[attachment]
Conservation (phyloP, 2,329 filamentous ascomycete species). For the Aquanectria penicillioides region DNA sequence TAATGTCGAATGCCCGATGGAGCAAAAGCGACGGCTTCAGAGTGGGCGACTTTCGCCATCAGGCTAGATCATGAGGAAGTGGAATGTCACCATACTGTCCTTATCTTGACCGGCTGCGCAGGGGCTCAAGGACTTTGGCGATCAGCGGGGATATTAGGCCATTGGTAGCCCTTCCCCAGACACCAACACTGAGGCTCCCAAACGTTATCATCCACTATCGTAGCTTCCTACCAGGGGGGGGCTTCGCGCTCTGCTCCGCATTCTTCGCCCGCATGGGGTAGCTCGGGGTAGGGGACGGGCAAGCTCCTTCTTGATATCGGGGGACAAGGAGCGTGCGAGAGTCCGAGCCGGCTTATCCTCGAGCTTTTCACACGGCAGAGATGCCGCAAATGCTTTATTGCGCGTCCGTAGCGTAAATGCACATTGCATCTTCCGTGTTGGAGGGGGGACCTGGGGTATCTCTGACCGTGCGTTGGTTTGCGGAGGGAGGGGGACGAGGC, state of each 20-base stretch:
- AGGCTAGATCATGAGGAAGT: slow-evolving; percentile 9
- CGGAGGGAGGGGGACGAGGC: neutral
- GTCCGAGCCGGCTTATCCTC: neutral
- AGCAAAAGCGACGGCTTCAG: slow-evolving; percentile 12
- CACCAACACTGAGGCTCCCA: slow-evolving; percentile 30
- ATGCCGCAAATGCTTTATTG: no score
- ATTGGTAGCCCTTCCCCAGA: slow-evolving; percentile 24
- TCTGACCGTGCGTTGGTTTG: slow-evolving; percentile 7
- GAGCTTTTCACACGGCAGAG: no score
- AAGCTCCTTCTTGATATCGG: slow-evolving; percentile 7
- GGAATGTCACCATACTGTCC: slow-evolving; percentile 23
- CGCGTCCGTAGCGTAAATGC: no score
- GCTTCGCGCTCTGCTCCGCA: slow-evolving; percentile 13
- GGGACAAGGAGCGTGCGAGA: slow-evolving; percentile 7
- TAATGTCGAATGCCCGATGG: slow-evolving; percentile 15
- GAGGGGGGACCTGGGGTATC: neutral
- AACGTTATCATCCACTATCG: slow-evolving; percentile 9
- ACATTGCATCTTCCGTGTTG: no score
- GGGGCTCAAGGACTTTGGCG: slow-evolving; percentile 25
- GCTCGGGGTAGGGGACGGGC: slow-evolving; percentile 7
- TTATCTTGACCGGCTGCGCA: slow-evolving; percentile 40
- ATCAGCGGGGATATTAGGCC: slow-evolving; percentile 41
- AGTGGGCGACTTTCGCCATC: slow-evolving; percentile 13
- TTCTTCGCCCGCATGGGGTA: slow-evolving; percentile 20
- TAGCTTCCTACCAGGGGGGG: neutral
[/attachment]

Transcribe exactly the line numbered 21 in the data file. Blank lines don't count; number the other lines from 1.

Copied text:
- GCTCGGGGTAGGGGACGGGC: slow-evolving; percentile 7